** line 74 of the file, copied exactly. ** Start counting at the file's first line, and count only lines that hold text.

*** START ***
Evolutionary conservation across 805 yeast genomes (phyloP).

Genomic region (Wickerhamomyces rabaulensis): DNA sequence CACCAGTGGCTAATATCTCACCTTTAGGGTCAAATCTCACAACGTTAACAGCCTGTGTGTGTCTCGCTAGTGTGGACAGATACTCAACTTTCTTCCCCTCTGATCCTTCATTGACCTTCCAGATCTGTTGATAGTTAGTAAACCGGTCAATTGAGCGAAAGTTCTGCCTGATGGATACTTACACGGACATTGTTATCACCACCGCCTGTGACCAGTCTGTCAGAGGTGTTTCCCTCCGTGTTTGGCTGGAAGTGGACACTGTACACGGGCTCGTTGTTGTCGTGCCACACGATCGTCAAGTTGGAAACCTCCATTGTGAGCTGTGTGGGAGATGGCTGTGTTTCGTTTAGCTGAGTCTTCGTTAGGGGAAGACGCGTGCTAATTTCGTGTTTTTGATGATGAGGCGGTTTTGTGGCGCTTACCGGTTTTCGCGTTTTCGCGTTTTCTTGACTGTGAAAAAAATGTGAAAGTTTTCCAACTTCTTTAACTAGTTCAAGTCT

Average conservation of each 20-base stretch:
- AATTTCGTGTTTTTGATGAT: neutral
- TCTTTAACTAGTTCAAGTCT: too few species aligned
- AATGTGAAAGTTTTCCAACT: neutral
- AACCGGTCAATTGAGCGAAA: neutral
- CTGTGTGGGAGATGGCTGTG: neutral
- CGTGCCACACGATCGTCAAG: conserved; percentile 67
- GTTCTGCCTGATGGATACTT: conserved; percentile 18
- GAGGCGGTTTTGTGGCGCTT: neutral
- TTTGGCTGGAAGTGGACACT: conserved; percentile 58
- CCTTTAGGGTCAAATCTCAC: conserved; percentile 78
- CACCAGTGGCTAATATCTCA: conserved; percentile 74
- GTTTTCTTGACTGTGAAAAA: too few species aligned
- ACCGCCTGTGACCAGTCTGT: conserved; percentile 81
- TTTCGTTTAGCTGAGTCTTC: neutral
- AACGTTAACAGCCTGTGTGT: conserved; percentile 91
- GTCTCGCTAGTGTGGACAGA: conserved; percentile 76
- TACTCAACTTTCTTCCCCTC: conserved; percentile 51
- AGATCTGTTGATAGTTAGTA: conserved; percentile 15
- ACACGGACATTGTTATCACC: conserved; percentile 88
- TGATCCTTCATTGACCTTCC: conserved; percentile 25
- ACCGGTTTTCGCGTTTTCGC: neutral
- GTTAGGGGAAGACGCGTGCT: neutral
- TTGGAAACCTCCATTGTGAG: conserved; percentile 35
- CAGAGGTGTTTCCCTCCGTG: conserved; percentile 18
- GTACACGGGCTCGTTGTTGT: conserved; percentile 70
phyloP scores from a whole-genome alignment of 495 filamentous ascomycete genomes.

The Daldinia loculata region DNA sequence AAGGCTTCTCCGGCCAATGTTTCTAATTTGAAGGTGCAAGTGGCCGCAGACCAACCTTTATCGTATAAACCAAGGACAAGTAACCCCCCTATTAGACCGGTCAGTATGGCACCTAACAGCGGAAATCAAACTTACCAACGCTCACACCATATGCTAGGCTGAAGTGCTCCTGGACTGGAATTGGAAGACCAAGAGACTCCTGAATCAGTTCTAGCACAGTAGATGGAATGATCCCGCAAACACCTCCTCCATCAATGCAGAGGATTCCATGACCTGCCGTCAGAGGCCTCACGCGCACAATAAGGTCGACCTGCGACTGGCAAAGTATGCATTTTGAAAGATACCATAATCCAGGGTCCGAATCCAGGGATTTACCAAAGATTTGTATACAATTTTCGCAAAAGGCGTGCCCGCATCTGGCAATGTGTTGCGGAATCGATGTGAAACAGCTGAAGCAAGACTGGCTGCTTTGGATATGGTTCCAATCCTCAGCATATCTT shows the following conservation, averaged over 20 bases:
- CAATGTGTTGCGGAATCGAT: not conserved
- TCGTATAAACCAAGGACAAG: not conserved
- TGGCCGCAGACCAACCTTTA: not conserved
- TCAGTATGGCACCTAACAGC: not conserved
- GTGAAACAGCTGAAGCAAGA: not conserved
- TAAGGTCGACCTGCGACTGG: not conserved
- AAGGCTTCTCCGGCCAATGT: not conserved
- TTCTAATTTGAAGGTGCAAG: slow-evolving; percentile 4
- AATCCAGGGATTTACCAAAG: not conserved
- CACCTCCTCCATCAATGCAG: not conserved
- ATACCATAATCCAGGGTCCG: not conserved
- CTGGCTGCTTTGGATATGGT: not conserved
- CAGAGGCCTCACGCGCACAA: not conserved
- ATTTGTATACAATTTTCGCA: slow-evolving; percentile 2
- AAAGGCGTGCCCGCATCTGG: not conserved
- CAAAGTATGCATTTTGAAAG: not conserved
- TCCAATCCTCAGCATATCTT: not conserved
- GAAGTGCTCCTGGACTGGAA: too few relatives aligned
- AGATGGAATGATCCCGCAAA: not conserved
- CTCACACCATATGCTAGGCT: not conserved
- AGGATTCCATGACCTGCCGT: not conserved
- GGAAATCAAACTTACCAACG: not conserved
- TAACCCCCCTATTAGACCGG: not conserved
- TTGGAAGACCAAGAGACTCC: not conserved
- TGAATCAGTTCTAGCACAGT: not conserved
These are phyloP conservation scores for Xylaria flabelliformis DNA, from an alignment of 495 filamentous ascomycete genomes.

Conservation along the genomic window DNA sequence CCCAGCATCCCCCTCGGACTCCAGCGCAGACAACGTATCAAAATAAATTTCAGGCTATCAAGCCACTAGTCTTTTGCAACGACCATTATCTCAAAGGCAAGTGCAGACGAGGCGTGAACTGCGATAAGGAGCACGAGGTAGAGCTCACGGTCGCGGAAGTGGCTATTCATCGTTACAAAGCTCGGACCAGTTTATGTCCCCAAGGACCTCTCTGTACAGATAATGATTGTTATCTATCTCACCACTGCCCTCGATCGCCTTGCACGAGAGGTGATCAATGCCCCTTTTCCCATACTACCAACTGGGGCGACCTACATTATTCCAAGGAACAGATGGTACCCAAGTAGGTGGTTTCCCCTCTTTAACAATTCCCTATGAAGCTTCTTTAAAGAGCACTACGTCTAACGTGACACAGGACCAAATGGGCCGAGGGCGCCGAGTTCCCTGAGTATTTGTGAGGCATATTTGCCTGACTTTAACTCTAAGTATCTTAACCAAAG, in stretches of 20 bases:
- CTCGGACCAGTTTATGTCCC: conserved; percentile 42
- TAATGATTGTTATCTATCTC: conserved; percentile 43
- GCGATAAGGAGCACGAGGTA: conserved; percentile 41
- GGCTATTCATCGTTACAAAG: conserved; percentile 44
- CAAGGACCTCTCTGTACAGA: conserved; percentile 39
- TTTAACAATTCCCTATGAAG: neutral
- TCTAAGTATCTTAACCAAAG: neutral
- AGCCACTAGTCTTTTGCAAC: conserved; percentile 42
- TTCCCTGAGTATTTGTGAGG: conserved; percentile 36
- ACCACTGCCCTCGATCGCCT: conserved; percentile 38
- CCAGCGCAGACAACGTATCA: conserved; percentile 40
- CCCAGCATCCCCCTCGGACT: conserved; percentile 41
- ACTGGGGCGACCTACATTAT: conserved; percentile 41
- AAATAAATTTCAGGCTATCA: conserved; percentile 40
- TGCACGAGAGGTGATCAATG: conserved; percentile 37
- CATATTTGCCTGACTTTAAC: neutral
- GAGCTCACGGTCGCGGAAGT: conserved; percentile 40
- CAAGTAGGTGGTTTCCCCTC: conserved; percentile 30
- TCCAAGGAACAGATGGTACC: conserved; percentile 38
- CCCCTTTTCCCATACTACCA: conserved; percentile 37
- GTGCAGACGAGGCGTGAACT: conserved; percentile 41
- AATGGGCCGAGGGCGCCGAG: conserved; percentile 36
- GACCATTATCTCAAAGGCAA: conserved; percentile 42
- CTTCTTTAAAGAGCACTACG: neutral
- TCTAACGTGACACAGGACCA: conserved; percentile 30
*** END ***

- GAGCTCACGGTCGCGGAAGT: conserved; percentile 40